Mighty Sensor Tensioner Assembly or How I Almost Made a Boat Anchor (for the boat I do not have)


So my tensioner wasn't going all the way back. I decided to put some graphite on it the ball bearings. I took out the hex-headed set screw from under the tension cover and carefully lifted off the cover. I delicately added a few drops of graphite to each side of the tensioner where the 20 ball bearings gleamed up at me, like children on a school bus. I worked the tensioner a few times to distribute the graphite. I lifted the cover and placed it back over the gripper assembly. And then, for some reason, I decided that I didn't need to look to replace the set screw. I just stuck the Allen Wrench under there with the screw on it and began to turn. It didn't tighten. I pulled the Allen Wrench back and there was no hex-headed set screw on it. I looked under there to see what had happened. Low and behold I saw that there was a gap of space between the tension assembly and the traction assembly. And, by golly by gum, there was the missing hex-headed set screw. No problem, I thought, I have the perfect tool for this; bent nosed pliers. And, they are very handy being on the Mighty Sensor. Three tries to retrieve the set screw, three times pushing it further back, further and further out of reach.

I panicked.

My left brain took over. "We got this, no problem." I thought, I have more Allen Wrenches, a whole set, metric even. I got this. So I looked at the two hex-headed bolts that locked the tension head assembly to the traction assembly and smiled confidently. Boy, they were on there tight. I finally broke both loose and began to loosen them, one at a time. After the first was out, I grasped the tensioner assembly with one hand and loosed the last head-headed bolt. It came out. I carefully transported the tensioner assembly to the wet bar directly behind the Mighty Sensor. I laid it down. I sighed a sigh of relief.

Disaster struck.

Once laid down, the angry Mistress that is gravity took hold of the thing I had been so gentle with. What happened next didn't happen like in the movies, in slow motion. It almost seemed like it happened in half the real time. The top plate fell off, the gripper plate fell off, and ten shiny ball bearings made their way one by one down the groove on the tensioner. They dropped off and hit the tile on the wet bar and bounced cheerfully as if they were rejoicing at having been freed from the prison labor camp I called the tensioner. I felt tears well up in my eyes. But, I remembered the post from @abllee2198 where he said "you can do it, it's not that bad" with regard to the assembly. He was talking to someone else.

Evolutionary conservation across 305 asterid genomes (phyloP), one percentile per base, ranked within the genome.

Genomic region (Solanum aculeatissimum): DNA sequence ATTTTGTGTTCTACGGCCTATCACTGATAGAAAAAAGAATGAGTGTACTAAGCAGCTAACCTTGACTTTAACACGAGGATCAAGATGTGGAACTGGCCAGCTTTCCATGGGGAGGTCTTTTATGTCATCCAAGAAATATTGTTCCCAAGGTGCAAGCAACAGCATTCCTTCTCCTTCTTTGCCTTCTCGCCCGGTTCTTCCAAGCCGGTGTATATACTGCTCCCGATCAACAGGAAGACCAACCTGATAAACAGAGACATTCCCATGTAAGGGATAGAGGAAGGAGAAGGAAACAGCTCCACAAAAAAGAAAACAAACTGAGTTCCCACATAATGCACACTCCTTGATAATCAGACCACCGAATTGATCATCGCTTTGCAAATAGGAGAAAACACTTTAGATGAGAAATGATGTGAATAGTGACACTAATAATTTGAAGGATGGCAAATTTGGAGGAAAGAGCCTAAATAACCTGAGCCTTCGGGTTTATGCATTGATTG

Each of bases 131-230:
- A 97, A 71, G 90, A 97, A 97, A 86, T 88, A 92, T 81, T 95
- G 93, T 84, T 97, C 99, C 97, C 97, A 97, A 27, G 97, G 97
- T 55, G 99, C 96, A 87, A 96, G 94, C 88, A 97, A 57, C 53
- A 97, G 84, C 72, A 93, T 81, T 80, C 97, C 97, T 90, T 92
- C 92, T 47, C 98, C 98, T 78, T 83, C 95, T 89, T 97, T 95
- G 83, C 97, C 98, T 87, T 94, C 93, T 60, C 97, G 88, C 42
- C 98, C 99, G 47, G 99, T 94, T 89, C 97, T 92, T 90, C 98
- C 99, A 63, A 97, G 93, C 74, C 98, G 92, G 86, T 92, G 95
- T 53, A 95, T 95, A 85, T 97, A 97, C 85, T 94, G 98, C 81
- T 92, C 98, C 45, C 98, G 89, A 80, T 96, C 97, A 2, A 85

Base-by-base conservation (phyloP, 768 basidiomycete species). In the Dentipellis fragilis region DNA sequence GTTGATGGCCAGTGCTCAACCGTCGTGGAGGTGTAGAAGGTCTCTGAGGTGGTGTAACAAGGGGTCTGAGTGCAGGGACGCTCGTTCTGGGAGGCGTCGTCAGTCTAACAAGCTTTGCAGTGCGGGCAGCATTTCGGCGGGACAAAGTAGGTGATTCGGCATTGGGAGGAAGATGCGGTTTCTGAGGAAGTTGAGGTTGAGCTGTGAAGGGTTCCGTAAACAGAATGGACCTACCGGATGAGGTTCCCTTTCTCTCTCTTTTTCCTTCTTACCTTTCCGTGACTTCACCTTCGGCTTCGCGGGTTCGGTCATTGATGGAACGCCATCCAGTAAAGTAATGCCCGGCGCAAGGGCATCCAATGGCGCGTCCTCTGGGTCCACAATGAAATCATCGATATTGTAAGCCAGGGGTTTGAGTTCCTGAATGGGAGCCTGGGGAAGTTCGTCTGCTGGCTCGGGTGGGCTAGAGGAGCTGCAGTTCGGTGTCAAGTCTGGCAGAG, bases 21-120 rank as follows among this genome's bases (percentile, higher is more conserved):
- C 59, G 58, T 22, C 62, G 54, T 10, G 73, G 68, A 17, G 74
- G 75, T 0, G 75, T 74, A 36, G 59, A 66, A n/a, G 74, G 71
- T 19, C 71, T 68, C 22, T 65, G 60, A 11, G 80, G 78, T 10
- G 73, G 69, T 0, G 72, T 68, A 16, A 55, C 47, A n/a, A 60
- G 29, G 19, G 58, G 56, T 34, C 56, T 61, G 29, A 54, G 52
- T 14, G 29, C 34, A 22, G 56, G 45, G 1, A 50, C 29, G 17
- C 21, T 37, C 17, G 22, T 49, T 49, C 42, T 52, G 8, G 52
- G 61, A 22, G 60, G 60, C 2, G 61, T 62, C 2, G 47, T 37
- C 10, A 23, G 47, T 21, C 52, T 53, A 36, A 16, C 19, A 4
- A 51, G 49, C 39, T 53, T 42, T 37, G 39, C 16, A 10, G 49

I looked at the assembly. There were only 4 pieces, two springs, and twenty ball bearings. This shouldn't be that hard. I figured "Hey, since it's apart, let's clean this thing up really good". So I recovered the ball bearings from the carpet (yes the carpet), then put them in a cup. I poured some alcohol on them and let them soak. I dipped my official Babolat cleaning brush in the alcohol and began to clean the gripper plates. I cleaned the mounting plates. I wiped the mounting plates down. I wiped the gripper plates down. I took the ball bearings out of their refreshing swim and carefully wiped them all with a towel. I counted them again. I laid the gripper plates out and put ball bearings in each one. I noticed the gripper plates had a big end and a tapered end for the groove where the ball bearings laid. I made a mental note to myself to be sure to line the plates up so that the big ends were on the same side and the little ends were too. Then I tried to figure out how to put the right hand side on the left hand side without the Mistress intervening and ruining my efforts.

What does "iteration" mean, daddy?

After 21 or 22 cycles of assembling the gripper, having it either fall apart on the wet bar or tracking down ball bearings in the carpet, re-counting them and then starting over, I got an idea. I would do the left side, two plates, 10 ball bearings, then only put the right side gripper down, then 10 more ball bearings, then the traction plate. That worked a lot better. It only took me 11 or 12 more cycles to get practiced enough to pick it up without the whole thing crashing apart. I finally made it to the machine. Holding the tensioner, I tried to work it over the traction bar. I did. I sighed. I lined up the two holes and replaced the head-headed bolts. I took my Allen Wrench and tightened them. Wait.....weren't the hex-headed bolts pointing the other way when I took them off? Why yes they were. Ah heck, it won't make any difference, write it off to being left-handed. It made a difference. I carefully loosened each bolt.... I got them back on....and the right way! But wait....the gripper won't move. I carefully loosened the two bolts.... I take it back to the wet bar. Yep, the gripper won't move. I invite the Mistress of Gravity to help. I looked carefully at the gripper plates. I turned one around so that the grooves were opposite. I reassembled. I tested (I am a programmer after all). The gripper worked normally. After maybe 4 more attempts, I get the gripper assembly back on the traction assembly and everything works. Everything works! Everything is clean. Despite the PITA, I've done something good. I've proved to myself that I can, indeed do it. I've cleaned, probably for the first time, the gripper assembly on my Mighty Sensor. I've built my own confidence in my abilities. I'm feeling really good about myself. I smile as I take the tensioner cover and carefully place it over the gripper assembly.